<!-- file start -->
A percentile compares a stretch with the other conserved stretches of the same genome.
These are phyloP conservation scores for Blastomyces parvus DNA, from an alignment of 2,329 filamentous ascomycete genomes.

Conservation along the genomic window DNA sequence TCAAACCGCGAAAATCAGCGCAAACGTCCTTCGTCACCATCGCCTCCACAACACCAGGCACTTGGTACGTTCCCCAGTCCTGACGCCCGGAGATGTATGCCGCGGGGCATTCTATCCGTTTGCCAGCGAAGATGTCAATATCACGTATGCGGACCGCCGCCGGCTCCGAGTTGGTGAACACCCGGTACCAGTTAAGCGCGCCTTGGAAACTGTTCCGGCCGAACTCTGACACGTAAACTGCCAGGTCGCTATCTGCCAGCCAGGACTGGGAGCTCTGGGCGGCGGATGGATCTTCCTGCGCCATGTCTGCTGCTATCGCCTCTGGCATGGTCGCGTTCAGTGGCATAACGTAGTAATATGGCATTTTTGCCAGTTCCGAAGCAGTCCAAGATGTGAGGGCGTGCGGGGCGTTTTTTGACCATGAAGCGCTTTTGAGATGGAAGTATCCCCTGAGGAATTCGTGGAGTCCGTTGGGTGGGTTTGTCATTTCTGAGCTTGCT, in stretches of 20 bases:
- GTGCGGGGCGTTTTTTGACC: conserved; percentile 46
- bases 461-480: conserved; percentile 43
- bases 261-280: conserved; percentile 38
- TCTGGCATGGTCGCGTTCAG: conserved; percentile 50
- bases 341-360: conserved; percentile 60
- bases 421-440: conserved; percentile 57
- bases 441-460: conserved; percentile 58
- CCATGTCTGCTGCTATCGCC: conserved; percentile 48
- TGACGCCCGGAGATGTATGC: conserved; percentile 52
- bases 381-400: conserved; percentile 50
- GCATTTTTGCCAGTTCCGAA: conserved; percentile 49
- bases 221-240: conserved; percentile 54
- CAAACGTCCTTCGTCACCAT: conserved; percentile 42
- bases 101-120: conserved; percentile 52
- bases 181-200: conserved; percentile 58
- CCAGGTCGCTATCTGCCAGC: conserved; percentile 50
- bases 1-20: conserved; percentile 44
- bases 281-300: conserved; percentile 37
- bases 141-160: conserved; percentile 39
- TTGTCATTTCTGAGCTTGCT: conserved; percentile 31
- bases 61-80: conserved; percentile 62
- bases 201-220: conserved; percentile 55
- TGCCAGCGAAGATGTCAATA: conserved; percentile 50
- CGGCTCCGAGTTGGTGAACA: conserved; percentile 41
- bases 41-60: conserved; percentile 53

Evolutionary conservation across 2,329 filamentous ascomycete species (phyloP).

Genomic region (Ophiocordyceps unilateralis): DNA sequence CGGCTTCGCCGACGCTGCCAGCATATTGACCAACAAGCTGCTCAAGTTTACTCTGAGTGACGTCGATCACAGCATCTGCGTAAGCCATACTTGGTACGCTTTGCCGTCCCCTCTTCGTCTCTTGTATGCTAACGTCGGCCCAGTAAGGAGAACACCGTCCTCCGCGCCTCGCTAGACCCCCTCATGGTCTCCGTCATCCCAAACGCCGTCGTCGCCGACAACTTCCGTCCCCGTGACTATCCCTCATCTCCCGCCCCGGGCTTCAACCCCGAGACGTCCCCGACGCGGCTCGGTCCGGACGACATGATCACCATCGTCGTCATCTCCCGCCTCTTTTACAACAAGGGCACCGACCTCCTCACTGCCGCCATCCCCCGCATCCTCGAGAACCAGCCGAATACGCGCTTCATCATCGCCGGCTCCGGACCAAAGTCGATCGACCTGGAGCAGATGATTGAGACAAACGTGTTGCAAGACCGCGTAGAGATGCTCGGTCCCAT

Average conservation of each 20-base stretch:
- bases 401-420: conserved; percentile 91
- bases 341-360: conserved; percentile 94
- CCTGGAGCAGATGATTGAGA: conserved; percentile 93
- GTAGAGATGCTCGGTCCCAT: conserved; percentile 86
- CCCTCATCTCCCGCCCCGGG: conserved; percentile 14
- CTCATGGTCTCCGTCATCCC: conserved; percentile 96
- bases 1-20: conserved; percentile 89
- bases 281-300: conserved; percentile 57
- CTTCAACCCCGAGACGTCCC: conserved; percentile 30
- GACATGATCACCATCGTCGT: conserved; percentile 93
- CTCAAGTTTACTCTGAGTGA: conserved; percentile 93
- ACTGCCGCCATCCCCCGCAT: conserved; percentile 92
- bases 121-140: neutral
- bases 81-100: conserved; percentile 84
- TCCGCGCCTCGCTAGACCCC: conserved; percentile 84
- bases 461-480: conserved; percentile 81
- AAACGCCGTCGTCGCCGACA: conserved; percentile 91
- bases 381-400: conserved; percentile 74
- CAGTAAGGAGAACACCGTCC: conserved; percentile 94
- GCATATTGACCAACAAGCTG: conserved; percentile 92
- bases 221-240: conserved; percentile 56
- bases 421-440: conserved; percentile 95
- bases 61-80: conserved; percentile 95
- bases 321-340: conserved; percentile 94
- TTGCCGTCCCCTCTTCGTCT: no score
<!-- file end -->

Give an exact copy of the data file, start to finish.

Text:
A percentile compares a stretch with the other conserved stretches of the same genome.
These are phyloP conservation scores for Blastomyces parvus DNA, from an alignment of 2,329 filamentous ascomycete genomes.

Conservation along the genomic window DNA sequence TCAAACCGCGAAAATCAGCGCAAACGTCCTTCGTCACCATCGCCTCCACAACACCAGGCACTTGGTACGTTCCCCAGTCCTGACGCCCGGAGATGTATGCCGCGGGGCATTCTATCCGTTTGCCAGCGAAGATGTCAATATCACGTATGCGGACCGCCGCCGGCTCCGAGTTGGTGAACACCCGGTACCAGTTAAGCGCGCCTTGGAAACTGTTCCGGCCGAACTCTGACACGTAAACTGCCAGGTCGCTATCTGCCAGCCAGGACTGGGAGCTCTGGGCGGCGGATGGATCTTCCTGCGCCATGTCTGCTGCTATCGCCTCTGGCATGGTCGCGTTCAGTGGCATAACGTAGTAATATGGCATTTTTGCCAGTTCCGAAGCAGTCCAAGATGTGAGGGCGTGCGGGGCGTTTTTTGACCATGAAGCGCTTTTGAGATGGAAGTATCCCCTGAGGAATTCGTGGAGTCCGTTGGGTGGGTTTGTCATTTCTGAGCTTGCT, in stretches of 20 bases:
- GTGCGGGGCGTTTTTTGACC: conserved; percentile 46
- bases 461-480: conserved; percentile 43
- bases 261-280: conserved; percentile 38
- TCTGGCATGGTCGCGTTCAG: conserved; percentile 50
- bases 341-360: conserved; percentile 60
- bases 421-440: conserved; percentile 57
- bases 441-460: conserved; percentile 58
- CCATGTCTGCTGCTATCGCC: conserved; percentile 48
- TGACGCCCGGAGATGTATGC: conserved; percentile 52
- bases 381-400: conserved; percentile 50
- GCATTTTTGCCAGTTCCGAA: conserved; percentile 49
- bases 221-240: conserved; percentile 54
- CAAACGTCCTTCGTCACCAT: conserved; percentile 42
- bases 101-120: conserved; percentile 52
- bases 181-200: conserved; percentile 58
- CCAGGTCGCTATCTGCCAGC: conserved; percentile 50
- bases 1-20: conserved; percentile 44
- bases 281-300: conserved; percentile 37
- bases 141-160: conserved; percentile 39
- TTGTCATTTCTGAGCTTGCT: conserved; percentile 31
- bases 61-80: conserved; percentile 62
- bases 201-220: conserved; percentile 55
- TGCCAGCGAAGATGTCAATA: conserved; percentile 50
- CGGCTCCGAGTTGGTGAACA: conserved; percentile 41
- bases 41-60: conserved; percentile 53

Evolutionary conservation across 2,329 filamentous ascomycete species (phyloP).

Genomic region (Ophiocordyceps unilateralis): DNA sequence CGGCTTCGCCGACGCTGCCAGCATATTGACCAACAAGCTGCTCAAGTTTACTCTGAGTGACGTCGATCACAGCATCTGCGTAAGCCATACTTGGTACGCTTTGCCGTCCCCTCTTCGTCTCTTGTATGCTAACGTCGGCCCAGTAAGGAGAACACCGTCCTCCGCGCCTCGCTAGACCCCCTCATGGTCTCCGTCATCCCAAACGCCGTCGTCGCCGACAACTTCCGTCCCCGTGACTATCCCTCATCTCCCGCCCCGGGCTTCAACCCCGAGACGTCCCCGACGCGGCTCGGTCCGGACGACATGATCACCATCGTCGTCATCTCCCGCCTCTTTTACAACAAGGGCACCGACCTCCTCACTGCCGCCATCCCCCGCATCCTCGAGAACCAGCCGAATACGCGCTTCATCATCGCCGGCTCCGGACCAAAGTCGATCGACCTGGAGCAGATGATTGAGACAAACGTGTTGCAAGACCGCGTAGAGATGCTCGGTCCCAT

Average conservation of each 20-base stretch:
- bases 401-420: conserved; percentile 91
- bases 341-360: conserved; percentile 94
- CCTGGAGCAGATGATTGAGA: conserved; percentile 93
- GTAGAGATGCTCGGTCCCAT: conserved; percentile 86
- CCCTCATCTCCCGCCCCGGG: conserved; percentile 14
- CTCATGGTCTCCGTCATCCC: conserved; percentile 96
- bases 1-20: conserved; percentile 89
- bases 281-300: conserved; percentile 57
- CTTCAACCCCGAGACGTCCC: conserved; percentile 30
- GACATGATCACCATCGTCGT: conserved; percentile 93
- CTCAAGTTTACTCTGAGTGA: conserved; percentile 93
- ACTGCCGCCATCCCCCGCAT: conserved; percentile 92
- bases 121-140: neutral
- bases 81-100: conserved; percentile 84
- TCCGCGCCTCGCTAGACCCC: conserved; percentile 84
- bases 461-480: conserved; percentile 81
- AAACGCCGTCGTCGCCGACA: conserved; percentile 91
- bases 381-400: conserved; percentile 74
- CAGTAAGGAGAACACCGTCC: conserved; percentile 94
- GCATATTGACCAACAAGCTG: conserved; percentile 92
- bases 221-240: conserved; percentile 56
- bases 421-440: conserved; percentile 95
- bases 61-80: conserved; percentile 95
- bases 321-340: conserved; percentile 94
- TTGCCGTCCCCTCTTCGTCT: no score